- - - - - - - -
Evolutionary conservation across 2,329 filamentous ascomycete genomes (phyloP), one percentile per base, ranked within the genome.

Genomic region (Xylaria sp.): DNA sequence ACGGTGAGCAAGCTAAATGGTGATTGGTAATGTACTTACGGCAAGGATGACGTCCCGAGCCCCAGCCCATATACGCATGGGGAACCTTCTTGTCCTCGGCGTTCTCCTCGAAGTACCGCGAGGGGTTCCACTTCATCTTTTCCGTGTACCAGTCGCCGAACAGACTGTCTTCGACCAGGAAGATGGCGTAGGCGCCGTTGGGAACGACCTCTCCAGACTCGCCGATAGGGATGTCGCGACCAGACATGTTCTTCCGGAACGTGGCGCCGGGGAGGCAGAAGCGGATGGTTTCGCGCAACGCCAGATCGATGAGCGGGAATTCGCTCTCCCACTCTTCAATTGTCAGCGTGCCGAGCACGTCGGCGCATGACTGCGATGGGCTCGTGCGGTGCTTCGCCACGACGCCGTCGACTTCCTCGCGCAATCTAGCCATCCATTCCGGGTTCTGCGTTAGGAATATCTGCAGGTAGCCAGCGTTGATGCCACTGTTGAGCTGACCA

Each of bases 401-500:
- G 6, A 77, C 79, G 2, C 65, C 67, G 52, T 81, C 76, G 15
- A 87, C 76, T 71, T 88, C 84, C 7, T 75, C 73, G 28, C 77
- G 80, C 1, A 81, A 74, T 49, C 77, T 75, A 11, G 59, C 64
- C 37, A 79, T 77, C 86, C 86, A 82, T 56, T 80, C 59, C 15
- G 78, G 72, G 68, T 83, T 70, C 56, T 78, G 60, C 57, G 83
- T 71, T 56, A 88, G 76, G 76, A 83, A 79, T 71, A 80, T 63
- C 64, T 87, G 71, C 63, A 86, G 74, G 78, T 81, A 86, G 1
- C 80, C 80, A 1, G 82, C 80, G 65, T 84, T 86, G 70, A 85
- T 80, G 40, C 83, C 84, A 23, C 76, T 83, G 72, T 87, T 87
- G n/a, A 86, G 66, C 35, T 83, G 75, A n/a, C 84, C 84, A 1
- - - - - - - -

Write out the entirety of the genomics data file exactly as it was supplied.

Evolutionary conservation across 2,329 filamentous ascomycete genomes (phyloP), one percentile per base, ranked within the genome.

Genomic region (Xylaria sp.): DNA sequence ACGGTGAGCAAGCTAAATGGTGATTGGTAATGTACTTACGGCAAGGATGACGTCCCGAGCCCCAGCCCATATACGCATGGGGAACCTTCTTGTCCTCGGCGTTCTCCTCGAAGTACCGCGAGGGGTTCCACTTCATCTTTTCCGTGTACCAGTCGCCGAACAGACTGTCTTCGACCAGGAAGATGGCGTAGGCGCCGTTGGGAACGACCTCTCCAGACTCGCCGATAGGGATGTCGCGACCAGACATGTTCTTCCGGAACGTGGCGCCGGGGAGGCAGAAGCGGATGGTTTCGCGCAACGCCAGATCGATGAGCGGGAATTCGCTCTCCCACTCTTCAATTGTCAGCGTGCCGAGCACGTCGGCGCATGACTGCGATGGGCTCGTGCGGTGCTTCGCCACGACGCCGTCGACTTCCTCGCGCAATCTAGCCATCCATTCCGGGTTCTGCGTTAGGAATATCTGCAGGTAGCCAGCGTTGATGCCACTGTTGAGCTGACCA

Each of bases 401-500:
- G 6, A 77, C 79, G 2, C 65, C 67, G 52, T 81, C 76, G 15
- A 87, C 76, T 71, T 88, C 84, C 7, T 75, C 73, G 28, C 77
- G 80, C 1, A 81, A 74, T 49, C 77, T 75, A 11, G 59, C 64
- C 37, A 79, T 77, C 86, C 86, A 82, T 56, T 80, C 59, C 15
- G 78, G 72, G 68, T 83, T 70, C 56, T 78, G 60, C 57, G 83
- T 71, T 56, A 88, G 76, G 76, A 83, A 79, T 71, A 80, T 63
- C 64, T 87, G 71, C 63, A 86, G 74, G 78, T 81, A 86, G 1
- C 80, C 80, A 1, G 82, C 80, G 65, T 84, T 86, G 70, A 85
- T 80, G 40, C 83, C 84, A 23, C 76, T 83, G 72, T 87, T 87
- G n/a, A 86, G 66, C 35, T 83, G 75, A n/a, C 84, C 84, A 1